How do you choose your retirement location? We talk to 5 women who have chosen to move to a new location or stayed put. What were their criteria?
We have written previously about getting our location wrong and then happily settling in Noosaville. We felt it was time to broaden that conversation. The locations are listed in alphabetic order (no favouritism here)
Bunbury, WA by Johanna Castro
Bunbury, also known as the City of Three Waters is situated on a peninsula surrounded by the waves of the Indian Ocean, and is just a 2 hour drive south of Perth.
It’s a port city that many tourists by-pass in favour of the more popular holiday destinations further south; Dunsborough, Margaret River and Busselton. But as a place to live Bunbury has a lot going for it, without the crowds.
As a place to retire it offers all the essentials – a good hospital, great doctors and dentists, a modern library, an entertainment centre with a great theatre, a cinema and plenty of restaurants and cafes.
The main street is Victoria Street, which boasts a cappuccino strip, ideal for grabbing a coffee and catching up on news with friends. Close to the the beach it means you can go for a quick walk along the sea front to burn off delicious carrot cake calories without needing to jump in the car! Then nearby there’s Marlston Waterfront with it’s own beach and sea-front restaurants.
When it comes to outside activities there are lots of places to walk, bicycle or engage in watersports. We also have many clubs and associations to belong to which means making friends is easy, and for weekends away we can choose to head to many beautiful places further south.
Being close to Perth means it’s easy to hop on a plane for a holiday, and Busselton Margaret River Airport has just opened offering flights to Melbourne.
City lifestyle, world class restaurants and historical buildings such as the Bunbury Regional Art Gallery built in 1897 as a convent, go hand in hand with un-crowded beaches, al-fresco and beach front cafes, and works of modern public art around the CBD.
Bunbury as a place to retire, offers so much.
Canberra, ACT by Christine Aldred
Having lived in Canberra for over 30 years, I’m quite enamoured with my adopted hometown. Oft-maligned by outsiders as a place of roundabouts and politicians, as an insider I can tell you it’s in fact one of the world’s best secrets: a relaxed and brilliant place to see out your senior years.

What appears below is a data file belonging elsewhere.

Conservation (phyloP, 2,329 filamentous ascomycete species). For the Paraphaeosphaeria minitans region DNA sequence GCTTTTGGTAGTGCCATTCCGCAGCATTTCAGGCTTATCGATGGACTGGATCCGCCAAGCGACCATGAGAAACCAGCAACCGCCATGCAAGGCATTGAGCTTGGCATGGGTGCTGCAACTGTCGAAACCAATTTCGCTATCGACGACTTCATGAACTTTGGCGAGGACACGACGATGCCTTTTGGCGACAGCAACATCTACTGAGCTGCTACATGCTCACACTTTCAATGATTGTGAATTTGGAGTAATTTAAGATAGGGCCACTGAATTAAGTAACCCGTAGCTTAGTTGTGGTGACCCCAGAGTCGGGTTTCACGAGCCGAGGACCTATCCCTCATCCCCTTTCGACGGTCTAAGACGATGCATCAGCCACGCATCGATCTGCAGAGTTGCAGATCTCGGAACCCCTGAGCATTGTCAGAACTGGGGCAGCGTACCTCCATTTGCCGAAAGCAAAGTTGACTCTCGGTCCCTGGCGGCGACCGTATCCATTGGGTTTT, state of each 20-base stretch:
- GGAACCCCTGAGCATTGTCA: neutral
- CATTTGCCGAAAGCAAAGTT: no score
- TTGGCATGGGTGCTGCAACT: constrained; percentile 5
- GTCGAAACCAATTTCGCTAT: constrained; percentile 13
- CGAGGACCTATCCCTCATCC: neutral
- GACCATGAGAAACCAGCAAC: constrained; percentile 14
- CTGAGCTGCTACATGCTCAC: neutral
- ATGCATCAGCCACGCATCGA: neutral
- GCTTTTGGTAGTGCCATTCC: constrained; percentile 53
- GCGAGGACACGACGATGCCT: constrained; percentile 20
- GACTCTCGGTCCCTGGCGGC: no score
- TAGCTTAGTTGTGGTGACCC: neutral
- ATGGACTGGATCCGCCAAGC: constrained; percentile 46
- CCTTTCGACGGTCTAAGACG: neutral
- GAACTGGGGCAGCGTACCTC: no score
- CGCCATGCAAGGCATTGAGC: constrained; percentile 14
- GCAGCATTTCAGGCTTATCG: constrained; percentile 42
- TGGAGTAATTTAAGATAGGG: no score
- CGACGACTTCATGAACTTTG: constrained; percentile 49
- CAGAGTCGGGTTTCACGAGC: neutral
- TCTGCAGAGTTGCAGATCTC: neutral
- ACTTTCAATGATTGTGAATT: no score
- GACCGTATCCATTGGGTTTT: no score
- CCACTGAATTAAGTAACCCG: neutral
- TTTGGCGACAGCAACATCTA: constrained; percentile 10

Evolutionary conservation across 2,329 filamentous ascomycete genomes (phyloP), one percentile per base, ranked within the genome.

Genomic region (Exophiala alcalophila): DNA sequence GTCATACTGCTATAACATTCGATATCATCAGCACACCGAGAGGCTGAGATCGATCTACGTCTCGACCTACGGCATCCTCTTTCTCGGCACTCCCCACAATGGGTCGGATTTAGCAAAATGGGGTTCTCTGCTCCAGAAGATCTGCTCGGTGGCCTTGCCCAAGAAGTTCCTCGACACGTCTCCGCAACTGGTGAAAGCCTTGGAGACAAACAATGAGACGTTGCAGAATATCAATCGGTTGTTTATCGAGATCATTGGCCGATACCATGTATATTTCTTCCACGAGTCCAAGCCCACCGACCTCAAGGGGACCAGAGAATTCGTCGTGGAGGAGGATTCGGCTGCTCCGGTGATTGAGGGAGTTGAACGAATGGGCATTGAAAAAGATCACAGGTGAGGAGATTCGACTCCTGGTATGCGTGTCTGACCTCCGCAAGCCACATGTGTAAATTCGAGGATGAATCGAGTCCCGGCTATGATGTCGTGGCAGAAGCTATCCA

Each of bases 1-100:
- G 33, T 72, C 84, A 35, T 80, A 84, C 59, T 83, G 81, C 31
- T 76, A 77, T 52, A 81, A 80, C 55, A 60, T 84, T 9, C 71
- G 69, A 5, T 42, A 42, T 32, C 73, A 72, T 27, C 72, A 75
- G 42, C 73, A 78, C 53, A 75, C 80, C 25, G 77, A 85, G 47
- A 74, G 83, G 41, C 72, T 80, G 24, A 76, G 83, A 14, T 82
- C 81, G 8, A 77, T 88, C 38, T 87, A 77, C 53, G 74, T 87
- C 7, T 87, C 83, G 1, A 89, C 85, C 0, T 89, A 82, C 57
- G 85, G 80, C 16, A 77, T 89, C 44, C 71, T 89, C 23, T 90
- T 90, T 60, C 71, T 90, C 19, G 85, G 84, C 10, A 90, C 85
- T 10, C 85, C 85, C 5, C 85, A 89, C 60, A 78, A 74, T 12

‘The Bush Capital’ is adorned with a multitude of trees, bushland, bike paths and open spaces. It’s a big City but somehow feels like a big country town. It’s gloriously and logically spaced (which comes from being a planned city) which means it’s very easy to move about without the stress of traffic jams.
Nestled between mountain ranges, Canberra centres around the spectacular Lake Burley Griffin, where cyclists, joggers and families get their daily exercise and water fix. It’s got lots of natural beauty but also punches above its weight in terms of great restaurants and bars, arts and entertainment, surprisingly even history, and has festivals and activities coming out its ears.
This is a place with four distinct seasons and the changing colours and moods are remarkable. It does get pretty chilly in winter (okay, sometimes bloody cold) but even then the skies are mostly blue and sunny. You just need a good jacket and scarf.
And just quietly, Canberra sunsets are the best I’ve seen in the world.
The Gold Coast, Queensland by Sue Loncaric
Sun, Sea and Sand – this is the reason that the Gold Coast region of South East Queensland has been a popular tourist and retirement destination for decades.
An hour south of Brisbane, the Gold Coast is an easy drive for a weekend get-away or a longer stay. Over the last 25 years, my husband and I have spent many happy times escaping to the ‘GC’ as it is known. It was a natural progression that we planned to retire here.
For me, the attraction is the healthy lifestyle living by the beach offers. Each morning, it is easy to get out and go for a walk or run along the Esplanade, go for a swim or just relax and start the day with a coffee, watching the waves roll into shore. Beautiful white sand, long stretches of beach, great surfing beaches and nightlife. The atmosphere is one of being alive and vibrant and I’m never lonely here.